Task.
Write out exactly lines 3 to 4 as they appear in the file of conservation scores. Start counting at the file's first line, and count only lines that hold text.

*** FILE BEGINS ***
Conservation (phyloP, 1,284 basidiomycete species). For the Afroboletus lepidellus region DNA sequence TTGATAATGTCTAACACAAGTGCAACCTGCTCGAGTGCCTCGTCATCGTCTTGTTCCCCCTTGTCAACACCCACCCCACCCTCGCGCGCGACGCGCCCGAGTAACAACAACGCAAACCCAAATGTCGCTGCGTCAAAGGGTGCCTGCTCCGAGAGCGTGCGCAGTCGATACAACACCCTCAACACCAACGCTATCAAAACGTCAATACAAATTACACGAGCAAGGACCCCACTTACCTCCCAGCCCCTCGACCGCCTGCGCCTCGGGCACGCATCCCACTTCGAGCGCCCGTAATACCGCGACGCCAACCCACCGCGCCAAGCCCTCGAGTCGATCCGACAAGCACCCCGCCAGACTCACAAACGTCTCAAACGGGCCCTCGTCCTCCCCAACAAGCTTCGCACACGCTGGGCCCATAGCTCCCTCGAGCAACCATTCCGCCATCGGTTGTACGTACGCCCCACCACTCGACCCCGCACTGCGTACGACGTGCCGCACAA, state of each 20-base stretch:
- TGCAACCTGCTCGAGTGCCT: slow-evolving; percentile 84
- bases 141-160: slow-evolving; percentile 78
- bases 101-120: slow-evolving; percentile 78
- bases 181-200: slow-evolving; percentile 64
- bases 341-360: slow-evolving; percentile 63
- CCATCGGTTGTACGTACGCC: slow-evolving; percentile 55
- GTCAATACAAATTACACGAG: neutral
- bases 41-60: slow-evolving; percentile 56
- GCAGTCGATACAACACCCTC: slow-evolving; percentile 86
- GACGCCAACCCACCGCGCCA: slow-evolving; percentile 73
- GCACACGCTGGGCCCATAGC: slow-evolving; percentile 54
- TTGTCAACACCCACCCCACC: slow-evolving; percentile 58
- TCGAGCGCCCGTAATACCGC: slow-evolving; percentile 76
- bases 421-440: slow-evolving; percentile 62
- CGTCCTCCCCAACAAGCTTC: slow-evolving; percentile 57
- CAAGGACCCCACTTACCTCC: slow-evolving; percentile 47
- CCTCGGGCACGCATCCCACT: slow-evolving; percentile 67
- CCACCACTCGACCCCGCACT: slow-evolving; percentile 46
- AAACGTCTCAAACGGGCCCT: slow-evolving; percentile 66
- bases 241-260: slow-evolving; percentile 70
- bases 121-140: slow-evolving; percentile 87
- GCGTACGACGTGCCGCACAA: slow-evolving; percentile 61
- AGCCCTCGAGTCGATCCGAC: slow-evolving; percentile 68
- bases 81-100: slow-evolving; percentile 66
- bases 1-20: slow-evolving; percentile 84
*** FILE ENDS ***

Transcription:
- bases 141-160: slow-evolving; percentile 78
- bases 101-120: slow-evolving; percentile 78